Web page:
The machine is initiated by inserting waste into the digester , gas created will go through a gas pressure mechanism and active filter, then released by a gas pipe to provide energy for a burning flame. The wood skin follows the movement of the gas holder, expanding when more gas is collected, vice versa. The structure is scalable, which can be developed into a larger plant to provide energy for communities.
To increase engagement of the community, BioBreathe is proposed to be built at the Old Oak Common Railway Station, which will offer unrivalled connectivity to the high speed two railway. The expected high flow of circulation will furthermore promote the project and impact the society.
Modular Inflatable Air Purifying Structure
BIO-bubble is a modular, inflatable, air purifying structure. It comprises of recycled, 3D printed bio-plastic tubes, with ETFE pillows cushioned between. The tubes act as microalgae bio-reactors, which are encased within a second tube which keeps air circulating to the recycled ETFE cushions.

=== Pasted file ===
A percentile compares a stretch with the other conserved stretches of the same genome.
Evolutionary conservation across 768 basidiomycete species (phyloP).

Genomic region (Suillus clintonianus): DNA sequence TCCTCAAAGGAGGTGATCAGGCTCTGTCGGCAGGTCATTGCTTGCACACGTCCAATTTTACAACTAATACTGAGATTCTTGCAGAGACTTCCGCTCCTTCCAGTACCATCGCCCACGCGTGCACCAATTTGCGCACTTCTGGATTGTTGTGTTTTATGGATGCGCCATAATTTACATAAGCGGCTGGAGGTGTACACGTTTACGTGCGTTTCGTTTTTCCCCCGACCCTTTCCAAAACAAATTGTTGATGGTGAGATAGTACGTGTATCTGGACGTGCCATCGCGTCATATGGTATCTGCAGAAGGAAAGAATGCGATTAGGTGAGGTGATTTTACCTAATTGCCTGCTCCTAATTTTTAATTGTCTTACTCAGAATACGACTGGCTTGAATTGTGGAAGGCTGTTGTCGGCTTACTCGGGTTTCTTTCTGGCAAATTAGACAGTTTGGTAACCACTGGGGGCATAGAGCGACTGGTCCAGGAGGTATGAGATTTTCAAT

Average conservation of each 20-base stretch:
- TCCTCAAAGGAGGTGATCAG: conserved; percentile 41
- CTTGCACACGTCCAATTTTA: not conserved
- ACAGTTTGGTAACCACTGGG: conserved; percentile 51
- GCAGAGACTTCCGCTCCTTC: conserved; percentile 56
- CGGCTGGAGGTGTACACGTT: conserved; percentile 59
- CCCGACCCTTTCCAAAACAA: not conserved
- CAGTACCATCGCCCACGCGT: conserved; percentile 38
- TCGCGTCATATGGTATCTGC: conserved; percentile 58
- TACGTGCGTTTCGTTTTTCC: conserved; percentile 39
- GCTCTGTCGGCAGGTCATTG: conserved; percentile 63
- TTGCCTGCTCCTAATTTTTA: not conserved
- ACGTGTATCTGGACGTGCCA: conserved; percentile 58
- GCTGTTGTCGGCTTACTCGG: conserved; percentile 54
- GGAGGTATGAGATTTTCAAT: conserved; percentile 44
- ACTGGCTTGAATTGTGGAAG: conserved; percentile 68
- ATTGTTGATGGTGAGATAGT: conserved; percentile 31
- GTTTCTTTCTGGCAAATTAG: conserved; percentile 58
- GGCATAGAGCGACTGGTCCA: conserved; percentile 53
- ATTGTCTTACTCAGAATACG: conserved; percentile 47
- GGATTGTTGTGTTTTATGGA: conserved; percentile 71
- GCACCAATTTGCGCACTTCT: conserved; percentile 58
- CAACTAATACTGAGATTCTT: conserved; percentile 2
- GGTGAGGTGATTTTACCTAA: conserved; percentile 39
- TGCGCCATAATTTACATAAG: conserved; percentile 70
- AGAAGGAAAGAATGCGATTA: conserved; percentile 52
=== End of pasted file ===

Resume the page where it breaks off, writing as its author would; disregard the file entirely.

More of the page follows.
Majority of the structure is air, water, and air-purifying microalgae, creating an efficient, ecological bio structure.
The structure comprises of inter-connecting modules which can have different functions. They can act as an inflatable structure that people can walk through, and kids can play inside. The modules can also act as a greenhouse, with the dark, water-filled base acting as a heat sink. The heat stored during the day from solar energy is released at night to maintain a warm environment for the plants within.
It is a showcase for sustainable novel design solutions, which is accessible to public.